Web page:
Of Special Interest
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- Juniper forecasts mobile money transactions will exceed 200 billion by 2024
- Europe’s big bank problem: too much capital is trapped in the US, says Scope
- Banks can save the world from climate change, says former UN climate chief
- Research by NatWest reveals gender divide over attitudes to saving
- Later-Life lending market set to almost double in the next 10 years, finds report
- Barclays/Cebr report challenges nation to think differently about wealth
- Fifth of UK investors looking to debt investment, new research reveals
- Regtech will play a more important role in PSD2, says Mitek
- Banks turn to Fintech partnerships to improve customer experience, finds Fraedom
- New industry code to tackle fraud must deliver, says Which?
- New TTF report highlights loss of trust in financial services
- Arxan highlights financial app vulnerability epidemic
- SAS asks whether banks really need to choose between operations and innovation
- Which? raises alarm as almost 1,700 free ATMs become fee-charging
- Financial wellness affects half of peoples’ mental or physical health, finds report
- Study finds traditional financial institutions embrace Fintech disruption
- Grass is greener for environmentally friendly businesses, finds Barclays
- Prospective homeowners would consider a 40-year mortgage to escape renting, finds Santander
- Millennials’ needs are changing the face of banking industry, says new report
- FS is putting consumer data at risk by failing to protect mobile apps, says Arxan
- A lack of belief in their ability holds 28% women back in work, says Cambridge & Counties
- ‘Which?’ reveals Scotland has lost over a third of its bank branches in eight years
- Next downturn unlikely to be as bad as 2008, according to S&P
- FCA reveals findings from first cryptoassets consumer research
- US consumers favour single mobile app for banking and payments
- Banks suffering major IT shutdowns every day, ‘Which?’ reveals
- The US will be a key offshore centre in 2019, says GlobalData
- Debit industry changes markedly in 10 years of the Debit Issuer Study
- UK's ‘Big Five’ face ‘too big to compete’ as small challengers secure stellar returns
- Banks as vulnerable now as before crash, says new study
- Leverage ratio a constant conundrum for European and US banks, says SNL
18th June 2019
Fifth of UK investors looking to debt investment, new research reveals
FJP Investment has commissioned an independent survey among more than 950 UK investors, exploring their sentiment towards debt investment. It found that one in five UK investors is considering debt investment amidst low interest rates and Brexit uncertainty.
The survey found that while 9 per cent of them currently hold some form of debt investment, 20 per cent are considering this investment type within the 2019/20 financial year – this figure rises to 34 per cent among investors aged under 35.
Of the investors, 36 per cent said the low 0.75 per cent base interest rate makes debt investment an attractive option for the money they currently have in savings. Furthermore, 44 per cent said debt investments appeal to them as they can provide short-and medium-term returns at a time when they are reluctant to make long-term investments due to the political and economic uncertainty caused by Brexit.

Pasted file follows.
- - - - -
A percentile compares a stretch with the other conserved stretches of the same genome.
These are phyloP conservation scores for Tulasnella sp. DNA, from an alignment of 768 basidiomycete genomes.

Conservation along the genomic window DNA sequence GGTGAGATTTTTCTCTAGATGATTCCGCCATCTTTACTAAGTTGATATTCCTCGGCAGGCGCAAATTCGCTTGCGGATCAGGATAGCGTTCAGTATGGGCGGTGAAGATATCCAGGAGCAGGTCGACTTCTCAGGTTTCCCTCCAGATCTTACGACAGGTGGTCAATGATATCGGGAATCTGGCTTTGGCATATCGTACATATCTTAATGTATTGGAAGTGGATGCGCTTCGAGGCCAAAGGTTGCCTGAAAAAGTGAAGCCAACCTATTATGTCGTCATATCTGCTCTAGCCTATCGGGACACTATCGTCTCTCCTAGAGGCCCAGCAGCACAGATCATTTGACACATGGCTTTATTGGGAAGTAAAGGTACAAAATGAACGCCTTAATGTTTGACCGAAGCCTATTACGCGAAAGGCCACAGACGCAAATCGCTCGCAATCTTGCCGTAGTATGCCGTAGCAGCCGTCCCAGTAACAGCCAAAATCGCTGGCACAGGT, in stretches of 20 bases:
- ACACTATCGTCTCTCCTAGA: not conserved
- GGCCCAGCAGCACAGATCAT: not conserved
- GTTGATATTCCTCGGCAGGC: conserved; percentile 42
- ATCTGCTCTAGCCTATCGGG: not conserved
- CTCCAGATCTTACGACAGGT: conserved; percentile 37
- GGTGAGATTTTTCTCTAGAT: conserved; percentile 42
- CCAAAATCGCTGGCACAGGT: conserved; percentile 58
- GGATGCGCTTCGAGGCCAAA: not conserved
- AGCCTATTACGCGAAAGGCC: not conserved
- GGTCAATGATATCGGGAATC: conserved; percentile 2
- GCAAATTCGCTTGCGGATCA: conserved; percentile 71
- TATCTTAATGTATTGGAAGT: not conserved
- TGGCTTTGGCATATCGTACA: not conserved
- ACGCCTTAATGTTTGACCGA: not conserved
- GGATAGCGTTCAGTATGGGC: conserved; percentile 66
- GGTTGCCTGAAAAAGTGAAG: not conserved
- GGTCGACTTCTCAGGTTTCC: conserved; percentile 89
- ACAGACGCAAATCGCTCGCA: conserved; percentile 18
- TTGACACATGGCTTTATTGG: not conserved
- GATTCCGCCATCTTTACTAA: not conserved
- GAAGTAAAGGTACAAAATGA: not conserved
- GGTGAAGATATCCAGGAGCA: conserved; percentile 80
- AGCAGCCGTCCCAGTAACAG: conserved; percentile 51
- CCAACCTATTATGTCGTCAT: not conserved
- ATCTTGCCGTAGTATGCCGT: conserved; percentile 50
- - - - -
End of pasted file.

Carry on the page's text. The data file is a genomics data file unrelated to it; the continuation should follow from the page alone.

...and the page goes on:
However, the research revealed that investors’ main concern regarding debt investments is the ability of the borrower to repay the loan: 67 per cent of respondents said they are wary about this type of investment because of fears the recipient of the capital would default on their repayments.
Conversely, the survey found that in 30 per cent of investors believe the great strength of debt investments lies in the fact they deliver regular, pre-defined returns. Meanwhile, 35 per cent said they think debt investments are simpler than other asset classes because there are no complicated exit strategies to contend with.
Elsewhere the study illustrated the positive impact debt investment can have in providing much-needed capital to individuals or organisations that are unable to access it from institutional lenders: 40 per cent of UK investors said they consider debt investment a good means of supporting others to achieve specific financial goals.
Jamie Johnson, CEO and Founder of FJP Investment, commented on the results: “Debt investment has become more popular over recent years, yet many investors remain wary of it. Such concerns are perpetuated by investment providers not conducting thorough due diligence of potential borrowers to ensure the risk of defaulting is as low as possible.
“Debt investment presents many benefits, particularly amidst low interest rates and Brexit uncertainty, as our research shows. It can provide regular returns over several years, which will attract those keen to make their money work harder without committing to long-term investments.”
Key data points:
• 36 per cent consider debt investment as an attractive option for achieving higher returns for the money they have in savings, with interest rates lingering at just 0.75 per cent
• 44 per cent are focused on short-term investments due to the political and economic uncertainty caused by Brexit – this rises to 68 per cent among those aged under 35
• 20 per cent of UK investors are considering making a debt investment in the 2019/20 financial year – this figure rises to 34 per cent among 18-34 year olds
• 67 per cent of respondents said they remain wary of debt investment amidst fears that borrowers will not be able to make their repayments
• 30 per cent see the main strength of debt investment as its ability to deliver regular, fixed returns, while 35 per cent see it as a simpler form of investment without complications around exit strategies
• 40 per cent of investors see debt investment as a positive way of supporting UK businesses in need of capital but who are unable to turn to institutional lenders